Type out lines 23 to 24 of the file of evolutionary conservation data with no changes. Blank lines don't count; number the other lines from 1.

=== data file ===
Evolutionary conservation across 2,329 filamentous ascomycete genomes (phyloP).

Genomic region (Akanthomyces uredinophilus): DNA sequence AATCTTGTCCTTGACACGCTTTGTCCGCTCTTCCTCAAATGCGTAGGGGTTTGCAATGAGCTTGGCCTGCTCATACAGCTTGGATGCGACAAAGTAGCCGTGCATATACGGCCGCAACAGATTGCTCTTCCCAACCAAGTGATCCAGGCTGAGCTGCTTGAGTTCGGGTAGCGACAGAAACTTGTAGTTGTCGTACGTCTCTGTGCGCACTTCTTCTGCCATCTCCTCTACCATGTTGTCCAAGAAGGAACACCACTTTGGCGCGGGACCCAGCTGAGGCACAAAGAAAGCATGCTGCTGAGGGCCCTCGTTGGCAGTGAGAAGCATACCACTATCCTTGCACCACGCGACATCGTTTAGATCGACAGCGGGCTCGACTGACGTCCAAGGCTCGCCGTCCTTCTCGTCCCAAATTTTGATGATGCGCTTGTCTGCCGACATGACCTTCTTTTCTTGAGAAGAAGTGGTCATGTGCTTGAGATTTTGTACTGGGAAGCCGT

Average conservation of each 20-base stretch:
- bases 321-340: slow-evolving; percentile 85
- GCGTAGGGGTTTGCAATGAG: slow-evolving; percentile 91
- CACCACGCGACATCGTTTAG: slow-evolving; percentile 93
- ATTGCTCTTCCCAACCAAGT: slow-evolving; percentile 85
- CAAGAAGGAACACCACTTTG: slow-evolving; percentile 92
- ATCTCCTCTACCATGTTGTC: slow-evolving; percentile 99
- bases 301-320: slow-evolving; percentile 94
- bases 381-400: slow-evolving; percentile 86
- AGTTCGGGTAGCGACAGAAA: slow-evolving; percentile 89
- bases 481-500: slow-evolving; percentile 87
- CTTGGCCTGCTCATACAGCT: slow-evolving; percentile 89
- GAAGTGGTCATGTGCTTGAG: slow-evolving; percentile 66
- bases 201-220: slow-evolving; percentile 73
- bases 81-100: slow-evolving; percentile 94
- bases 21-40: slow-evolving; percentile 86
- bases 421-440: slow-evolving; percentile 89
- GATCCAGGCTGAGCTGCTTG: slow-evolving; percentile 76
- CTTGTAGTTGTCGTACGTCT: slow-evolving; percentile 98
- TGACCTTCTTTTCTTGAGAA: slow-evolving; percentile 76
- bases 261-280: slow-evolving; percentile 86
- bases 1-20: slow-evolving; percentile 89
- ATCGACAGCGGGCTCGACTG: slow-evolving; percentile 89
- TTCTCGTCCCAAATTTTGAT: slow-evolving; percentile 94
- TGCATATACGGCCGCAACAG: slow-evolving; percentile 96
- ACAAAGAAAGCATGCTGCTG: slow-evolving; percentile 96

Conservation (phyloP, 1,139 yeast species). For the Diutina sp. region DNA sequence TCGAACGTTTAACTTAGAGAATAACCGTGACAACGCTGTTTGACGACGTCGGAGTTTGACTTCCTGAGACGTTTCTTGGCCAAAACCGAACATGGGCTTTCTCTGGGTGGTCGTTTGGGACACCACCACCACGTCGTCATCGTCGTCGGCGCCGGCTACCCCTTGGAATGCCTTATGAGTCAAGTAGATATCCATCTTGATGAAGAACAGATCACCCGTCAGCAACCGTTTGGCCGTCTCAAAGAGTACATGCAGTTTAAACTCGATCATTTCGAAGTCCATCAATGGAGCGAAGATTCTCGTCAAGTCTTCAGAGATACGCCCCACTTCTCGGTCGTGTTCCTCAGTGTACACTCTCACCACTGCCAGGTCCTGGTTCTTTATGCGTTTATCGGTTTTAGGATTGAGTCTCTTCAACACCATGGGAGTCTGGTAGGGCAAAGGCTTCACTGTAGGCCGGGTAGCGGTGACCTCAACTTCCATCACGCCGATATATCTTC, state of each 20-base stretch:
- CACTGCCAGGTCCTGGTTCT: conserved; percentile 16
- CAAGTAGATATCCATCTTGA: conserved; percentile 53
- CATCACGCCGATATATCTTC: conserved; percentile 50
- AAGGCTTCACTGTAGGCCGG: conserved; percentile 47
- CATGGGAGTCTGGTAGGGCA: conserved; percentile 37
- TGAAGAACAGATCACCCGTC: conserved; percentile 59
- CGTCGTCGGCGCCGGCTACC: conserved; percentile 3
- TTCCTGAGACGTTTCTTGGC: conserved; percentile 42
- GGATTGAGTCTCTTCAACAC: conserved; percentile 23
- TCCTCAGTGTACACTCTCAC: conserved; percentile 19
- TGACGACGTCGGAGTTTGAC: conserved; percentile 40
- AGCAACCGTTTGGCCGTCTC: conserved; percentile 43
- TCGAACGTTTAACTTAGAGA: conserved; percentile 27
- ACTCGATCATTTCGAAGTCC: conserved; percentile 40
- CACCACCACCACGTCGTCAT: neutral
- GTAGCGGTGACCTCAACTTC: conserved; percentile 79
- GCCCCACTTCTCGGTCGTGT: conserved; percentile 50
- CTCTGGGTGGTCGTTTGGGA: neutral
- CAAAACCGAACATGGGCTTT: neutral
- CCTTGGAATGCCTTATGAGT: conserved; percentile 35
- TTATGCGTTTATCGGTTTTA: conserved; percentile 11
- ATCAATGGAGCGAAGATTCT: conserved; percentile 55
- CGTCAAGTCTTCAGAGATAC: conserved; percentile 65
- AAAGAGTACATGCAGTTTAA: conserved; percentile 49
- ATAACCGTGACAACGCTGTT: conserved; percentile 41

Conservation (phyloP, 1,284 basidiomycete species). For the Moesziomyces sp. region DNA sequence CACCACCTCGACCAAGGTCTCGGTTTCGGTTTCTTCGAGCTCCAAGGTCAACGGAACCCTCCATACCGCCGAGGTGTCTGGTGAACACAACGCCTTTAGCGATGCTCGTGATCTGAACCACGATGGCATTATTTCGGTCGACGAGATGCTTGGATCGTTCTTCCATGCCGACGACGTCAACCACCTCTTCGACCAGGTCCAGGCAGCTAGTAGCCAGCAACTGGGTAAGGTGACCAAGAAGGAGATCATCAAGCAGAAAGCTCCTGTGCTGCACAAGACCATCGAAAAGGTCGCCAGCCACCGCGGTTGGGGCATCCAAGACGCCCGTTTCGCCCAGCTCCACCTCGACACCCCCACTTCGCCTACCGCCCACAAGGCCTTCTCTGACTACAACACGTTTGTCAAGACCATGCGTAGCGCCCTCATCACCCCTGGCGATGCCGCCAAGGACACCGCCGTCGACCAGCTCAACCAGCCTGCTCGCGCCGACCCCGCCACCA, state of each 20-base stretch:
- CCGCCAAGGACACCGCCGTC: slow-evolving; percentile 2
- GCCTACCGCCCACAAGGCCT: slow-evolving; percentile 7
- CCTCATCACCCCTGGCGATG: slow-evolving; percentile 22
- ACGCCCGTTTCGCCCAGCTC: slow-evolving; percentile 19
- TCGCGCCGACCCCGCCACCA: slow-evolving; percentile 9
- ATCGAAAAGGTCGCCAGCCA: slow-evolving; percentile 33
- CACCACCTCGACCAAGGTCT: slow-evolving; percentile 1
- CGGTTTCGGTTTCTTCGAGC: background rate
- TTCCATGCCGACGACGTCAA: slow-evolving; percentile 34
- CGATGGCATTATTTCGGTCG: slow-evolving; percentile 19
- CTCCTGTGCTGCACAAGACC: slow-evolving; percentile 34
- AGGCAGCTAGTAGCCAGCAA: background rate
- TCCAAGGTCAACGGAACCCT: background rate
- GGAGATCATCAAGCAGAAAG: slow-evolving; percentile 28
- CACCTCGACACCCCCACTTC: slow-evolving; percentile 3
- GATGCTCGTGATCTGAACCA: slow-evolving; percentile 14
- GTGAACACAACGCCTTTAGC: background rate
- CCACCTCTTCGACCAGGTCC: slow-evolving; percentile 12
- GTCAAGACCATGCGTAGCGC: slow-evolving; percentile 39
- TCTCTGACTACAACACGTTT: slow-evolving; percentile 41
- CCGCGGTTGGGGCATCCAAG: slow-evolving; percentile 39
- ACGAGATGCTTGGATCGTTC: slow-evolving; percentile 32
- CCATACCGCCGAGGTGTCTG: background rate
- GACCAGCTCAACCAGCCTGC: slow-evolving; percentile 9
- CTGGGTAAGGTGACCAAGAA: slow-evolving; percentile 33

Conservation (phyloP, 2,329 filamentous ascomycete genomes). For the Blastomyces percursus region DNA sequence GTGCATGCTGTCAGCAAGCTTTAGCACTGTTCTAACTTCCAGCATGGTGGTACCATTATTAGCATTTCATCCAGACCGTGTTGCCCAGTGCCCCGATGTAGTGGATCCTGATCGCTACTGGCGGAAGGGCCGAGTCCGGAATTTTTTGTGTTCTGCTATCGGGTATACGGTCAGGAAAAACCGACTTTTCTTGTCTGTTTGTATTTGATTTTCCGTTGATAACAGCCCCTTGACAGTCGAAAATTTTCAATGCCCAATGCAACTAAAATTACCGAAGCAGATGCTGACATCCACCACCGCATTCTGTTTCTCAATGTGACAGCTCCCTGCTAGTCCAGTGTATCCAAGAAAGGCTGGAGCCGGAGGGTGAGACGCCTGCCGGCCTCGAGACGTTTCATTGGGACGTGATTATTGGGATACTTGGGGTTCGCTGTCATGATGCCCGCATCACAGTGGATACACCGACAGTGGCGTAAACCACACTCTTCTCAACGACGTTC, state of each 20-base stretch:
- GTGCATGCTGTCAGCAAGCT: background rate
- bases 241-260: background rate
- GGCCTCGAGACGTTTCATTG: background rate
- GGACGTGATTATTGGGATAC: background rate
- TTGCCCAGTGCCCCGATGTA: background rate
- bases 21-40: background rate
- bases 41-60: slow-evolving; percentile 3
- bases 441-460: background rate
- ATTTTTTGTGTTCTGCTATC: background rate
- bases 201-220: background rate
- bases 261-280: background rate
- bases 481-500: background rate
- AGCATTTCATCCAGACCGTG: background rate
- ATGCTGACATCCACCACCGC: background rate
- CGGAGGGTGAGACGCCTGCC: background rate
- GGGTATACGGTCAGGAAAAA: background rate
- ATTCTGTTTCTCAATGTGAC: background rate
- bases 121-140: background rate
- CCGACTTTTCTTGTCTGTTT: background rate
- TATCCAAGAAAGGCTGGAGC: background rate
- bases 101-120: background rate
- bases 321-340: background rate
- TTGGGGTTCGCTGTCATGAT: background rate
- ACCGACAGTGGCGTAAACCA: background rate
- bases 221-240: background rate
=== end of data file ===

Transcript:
- bases 261-280: slow-evolving; percentile 86
- bases 1-20: slow-evolving; percentile 89